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First Look: Accordent Multicast In-Stream Technology
New release from Accordent enables organizations to leverage multicast-enabled networks to deliver streaming video with synchronized slides and graphics as a single, compressed stream.

(Editor's note: A version of this article [with screenshots] also appears on Nico McLane's Splice of Life blog.)

Accordent calls its newly released Multicast In-stream Technology a "breakthrough that enables large organizations to leverage multicast-enabled networks to deliver high-quality streaming video with synchronized slides and graphics as a single, compressed stream." I was contacted by the team at Accordent and led through an early demo with my old pal Mike Lorenz, Co-Founder and Chief Technology Officer (& fellow Streaming Media All-Star). The premise is simple: In the enterprise environment, resources are stretched and pushed to the limits—conservation and optimization are key words on every IT leader's hot list. This latest release appears in the Accordent PresenterPRO (Accordent CaptureStation release expected in the next two weeks or so) and is a huge value-add to the Enterprise conservation effort.

The first thought that crossed my mind when I heard about this release is that we would be doing a tour of new Silverlight functionality; however, this product is totally 100% enterprise friendly and is built from the Microsoft Windows Media SDK. In fact, the encoder Lorenz used for this demo was the Windows Media Encoder 9, and the end user need only have their correctly configured Enterprise Windows Media Player installed on their workstation.

This technology is HOT!

The workflow has not changed—the only addition that is visible is within the Accordent Encoder Controller’s Windows Media tab—so you will be easily able to customize bitrates that are now exposed for optimization which includes, in addition to the standard "script" stream we are familiar with, a field that can be customized for the actual slides to transport.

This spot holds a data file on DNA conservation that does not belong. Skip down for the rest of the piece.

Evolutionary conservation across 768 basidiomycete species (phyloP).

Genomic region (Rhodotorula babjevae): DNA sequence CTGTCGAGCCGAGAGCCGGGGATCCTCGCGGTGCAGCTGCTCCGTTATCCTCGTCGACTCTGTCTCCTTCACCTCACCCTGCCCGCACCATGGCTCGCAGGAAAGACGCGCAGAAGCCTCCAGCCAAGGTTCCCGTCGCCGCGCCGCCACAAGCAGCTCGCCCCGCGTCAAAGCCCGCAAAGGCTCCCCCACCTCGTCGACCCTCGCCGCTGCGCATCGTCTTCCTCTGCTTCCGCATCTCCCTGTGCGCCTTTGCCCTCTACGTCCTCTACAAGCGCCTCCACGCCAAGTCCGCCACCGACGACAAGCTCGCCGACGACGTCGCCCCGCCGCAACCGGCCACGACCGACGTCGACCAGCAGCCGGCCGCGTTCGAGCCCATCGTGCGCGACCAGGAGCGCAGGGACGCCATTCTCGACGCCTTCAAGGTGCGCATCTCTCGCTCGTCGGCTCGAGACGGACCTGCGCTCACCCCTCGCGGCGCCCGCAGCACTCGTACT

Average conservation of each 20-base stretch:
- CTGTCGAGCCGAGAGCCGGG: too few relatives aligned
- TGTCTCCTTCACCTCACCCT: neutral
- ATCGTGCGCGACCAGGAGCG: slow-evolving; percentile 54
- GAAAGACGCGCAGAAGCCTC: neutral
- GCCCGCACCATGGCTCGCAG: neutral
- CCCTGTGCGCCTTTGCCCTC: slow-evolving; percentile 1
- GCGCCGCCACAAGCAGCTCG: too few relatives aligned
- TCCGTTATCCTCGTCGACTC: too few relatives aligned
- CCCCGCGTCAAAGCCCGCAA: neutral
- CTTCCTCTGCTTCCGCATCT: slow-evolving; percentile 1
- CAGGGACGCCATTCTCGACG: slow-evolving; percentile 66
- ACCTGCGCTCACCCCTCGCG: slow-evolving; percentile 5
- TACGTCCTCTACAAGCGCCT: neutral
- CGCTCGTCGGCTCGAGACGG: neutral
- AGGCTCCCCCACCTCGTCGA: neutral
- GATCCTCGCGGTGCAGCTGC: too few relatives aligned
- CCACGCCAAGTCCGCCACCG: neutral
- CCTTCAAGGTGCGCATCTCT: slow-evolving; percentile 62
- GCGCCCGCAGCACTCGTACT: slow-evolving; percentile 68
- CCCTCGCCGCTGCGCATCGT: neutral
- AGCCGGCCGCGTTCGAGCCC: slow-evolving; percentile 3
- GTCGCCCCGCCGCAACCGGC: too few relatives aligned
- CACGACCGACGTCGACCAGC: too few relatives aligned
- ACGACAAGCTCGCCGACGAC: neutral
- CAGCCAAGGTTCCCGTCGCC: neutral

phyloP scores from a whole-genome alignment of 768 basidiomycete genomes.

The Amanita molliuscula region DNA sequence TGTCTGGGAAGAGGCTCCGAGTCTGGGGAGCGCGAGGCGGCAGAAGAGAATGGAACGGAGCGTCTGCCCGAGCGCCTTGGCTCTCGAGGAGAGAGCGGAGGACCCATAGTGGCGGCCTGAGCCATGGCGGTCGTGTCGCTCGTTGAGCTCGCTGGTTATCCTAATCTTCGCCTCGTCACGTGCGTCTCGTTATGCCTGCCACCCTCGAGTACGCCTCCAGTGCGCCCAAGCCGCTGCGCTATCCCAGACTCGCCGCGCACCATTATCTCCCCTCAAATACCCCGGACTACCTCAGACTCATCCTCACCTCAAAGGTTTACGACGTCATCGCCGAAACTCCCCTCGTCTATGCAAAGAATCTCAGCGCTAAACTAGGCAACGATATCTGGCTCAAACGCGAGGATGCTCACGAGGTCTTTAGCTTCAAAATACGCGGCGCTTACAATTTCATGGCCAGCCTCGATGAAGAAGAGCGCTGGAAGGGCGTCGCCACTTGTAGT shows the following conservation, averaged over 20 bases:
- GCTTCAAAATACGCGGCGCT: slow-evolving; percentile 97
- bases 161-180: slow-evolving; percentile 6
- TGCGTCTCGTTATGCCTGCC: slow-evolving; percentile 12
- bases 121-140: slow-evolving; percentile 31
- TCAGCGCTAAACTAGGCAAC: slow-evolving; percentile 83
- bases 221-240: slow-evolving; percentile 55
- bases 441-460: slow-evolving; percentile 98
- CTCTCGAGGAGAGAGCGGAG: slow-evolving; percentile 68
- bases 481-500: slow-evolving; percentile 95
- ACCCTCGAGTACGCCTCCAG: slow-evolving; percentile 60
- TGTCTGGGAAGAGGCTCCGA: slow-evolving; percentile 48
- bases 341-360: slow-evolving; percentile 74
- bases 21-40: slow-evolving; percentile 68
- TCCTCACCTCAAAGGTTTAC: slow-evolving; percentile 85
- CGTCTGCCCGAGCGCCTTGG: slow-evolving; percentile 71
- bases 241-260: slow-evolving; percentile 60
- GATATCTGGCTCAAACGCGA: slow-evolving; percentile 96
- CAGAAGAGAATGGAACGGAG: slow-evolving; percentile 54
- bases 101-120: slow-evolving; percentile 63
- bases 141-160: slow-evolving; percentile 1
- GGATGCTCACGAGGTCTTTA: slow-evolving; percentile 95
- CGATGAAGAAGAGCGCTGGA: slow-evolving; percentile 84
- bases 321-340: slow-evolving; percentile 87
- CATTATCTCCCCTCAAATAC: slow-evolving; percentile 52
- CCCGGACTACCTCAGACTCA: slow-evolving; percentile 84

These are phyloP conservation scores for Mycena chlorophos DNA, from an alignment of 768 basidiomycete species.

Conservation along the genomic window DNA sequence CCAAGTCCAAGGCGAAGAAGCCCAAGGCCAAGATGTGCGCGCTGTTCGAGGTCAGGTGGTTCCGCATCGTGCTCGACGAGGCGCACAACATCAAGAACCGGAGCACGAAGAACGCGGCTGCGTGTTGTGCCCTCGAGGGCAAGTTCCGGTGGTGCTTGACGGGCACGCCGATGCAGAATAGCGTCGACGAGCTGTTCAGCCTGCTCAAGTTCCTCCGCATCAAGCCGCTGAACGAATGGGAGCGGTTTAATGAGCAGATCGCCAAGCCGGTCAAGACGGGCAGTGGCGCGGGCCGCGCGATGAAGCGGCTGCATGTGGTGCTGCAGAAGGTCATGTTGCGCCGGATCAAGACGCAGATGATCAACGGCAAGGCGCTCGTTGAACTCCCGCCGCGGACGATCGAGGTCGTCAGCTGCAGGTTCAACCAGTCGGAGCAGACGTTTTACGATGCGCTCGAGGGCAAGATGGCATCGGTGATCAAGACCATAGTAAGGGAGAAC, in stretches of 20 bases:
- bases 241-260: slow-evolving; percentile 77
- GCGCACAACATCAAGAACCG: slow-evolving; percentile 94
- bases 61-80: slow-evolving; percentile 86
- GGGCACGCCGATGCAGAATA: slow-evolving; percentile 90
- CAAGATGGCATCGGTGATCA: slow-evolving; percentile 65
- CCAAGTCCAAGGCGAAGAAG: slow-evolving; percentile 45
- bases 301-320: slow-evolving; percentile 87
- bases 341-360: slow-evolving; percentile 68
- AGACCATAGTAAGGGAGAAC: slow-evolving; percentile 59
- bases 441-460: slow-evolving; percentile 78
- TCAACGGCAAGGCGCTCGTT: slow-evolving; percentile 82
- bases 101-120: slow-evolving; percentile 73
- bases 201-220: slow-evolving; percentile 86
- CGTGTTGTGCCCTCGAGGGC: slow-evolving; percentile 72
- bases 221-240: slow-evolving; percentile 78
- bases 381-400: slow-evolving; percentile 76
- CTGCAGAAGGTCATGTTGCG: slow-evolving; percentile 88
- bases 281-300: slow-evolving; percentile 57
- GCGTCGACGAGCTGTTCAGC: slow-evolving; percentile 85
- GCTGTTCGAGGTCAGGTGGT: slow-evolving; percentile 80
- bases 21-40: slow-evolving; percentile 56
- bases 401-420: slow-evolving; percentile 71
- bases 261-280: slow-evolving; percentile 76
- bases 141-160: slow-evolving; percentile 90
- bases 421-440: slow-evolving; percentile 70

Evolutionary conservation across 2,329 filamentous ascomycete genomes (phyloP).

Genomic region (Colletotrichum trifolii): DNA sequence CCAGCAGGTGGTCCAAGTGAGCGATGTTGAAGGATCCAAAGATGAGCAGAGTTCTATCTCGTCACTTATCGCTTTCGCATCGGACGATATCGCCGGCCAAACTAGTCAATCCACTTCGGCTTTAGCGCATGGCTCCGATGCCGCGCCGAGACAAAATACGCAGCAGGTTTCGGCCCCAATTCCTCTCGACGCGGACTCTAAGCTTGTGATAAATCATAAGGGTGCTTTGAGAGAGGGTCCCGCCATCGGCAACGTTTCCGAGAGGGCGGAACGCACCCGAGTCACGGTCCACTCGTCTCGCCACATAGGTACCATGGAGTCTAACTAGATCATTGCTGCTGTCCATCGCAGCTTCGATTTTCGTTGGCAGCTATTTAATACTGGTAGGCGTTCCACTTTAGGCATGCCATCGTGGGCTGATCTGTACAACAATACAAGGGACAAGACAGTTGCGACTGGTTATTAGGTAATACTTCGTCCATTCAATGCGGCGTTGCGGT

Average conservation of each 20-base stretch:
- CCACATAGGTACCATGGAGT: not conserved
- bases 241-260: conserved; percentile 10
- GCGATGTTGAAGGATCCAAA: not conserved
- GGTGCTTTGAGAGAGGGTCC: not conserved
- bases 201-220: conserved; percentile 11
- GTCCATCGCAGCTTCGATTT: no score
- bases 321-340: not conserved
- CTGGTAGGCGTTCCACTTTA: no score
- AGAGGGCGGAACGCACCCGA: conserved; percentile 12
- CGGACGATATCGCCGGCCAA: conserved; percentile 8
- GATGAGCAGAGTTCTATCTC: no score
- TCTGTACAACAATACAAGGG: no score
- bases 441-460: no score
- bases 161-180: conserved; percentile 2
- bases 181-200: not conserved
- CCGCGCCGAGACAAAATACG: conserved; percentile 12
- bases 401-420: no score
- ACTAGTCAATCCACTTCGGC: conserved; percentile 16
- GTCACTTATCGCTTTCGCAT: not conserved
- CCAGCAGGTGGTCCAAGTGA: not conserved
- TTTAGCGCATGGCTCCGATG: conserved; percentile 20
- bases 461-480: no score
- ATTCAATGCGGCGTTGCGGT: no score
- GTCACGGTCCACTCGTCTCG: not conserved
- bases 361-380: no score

This feature is obviously ideal if you are in a multicast-enabled environment, but it works just as easily with unicast streams.

The real magic happens when you start up the webcast and push that first slide. Mike graciously exposed the player properties as we went through the demo and this is how it went…

What Mike described as we observed the statistics on the windows media player was quite simple—a slide was pushed from the PresenterPRO, and as we watched the statistics, a very graceful bandwidth peak occurred according to the the bandwidth limits we set in the Encoder Controller (in real time), and then they went back down to the a/v streaming bandwidth.

It sounds so simple but it is brilliant—the ROI in an Enterprise can be measured easily if you do some simple math and, of course, the larger the audience the greater the ROI.

In short, one slide is passed through the same multicast stream to the 15,000 audience members rather than 15,000 calls to a webserver for a jpg to load in the users' browsers.

The slide is sent directly into the local cache of the Windows Media Player from within the single multicast stream.

The call is sent in real time, so if you change a slide or need to make updates, the slide will be pushed at that time; I am assuming here, but it seems to make sense that would be the case.

Of course, there must be one drawback…

Enterprise player deployment & management IT will need to ensure the local cache options on the Windows Media Player are enabled (depending on which version of the player is deployed) and everyone will need to remember to clear their caches once in a while, especially if they have a lot of live webcasts going on!

All in all, this is a fantastic release. I am very excited to see it in action and look forward to the ROI figures as they are calculated in actual use cases.

The full press release is available here.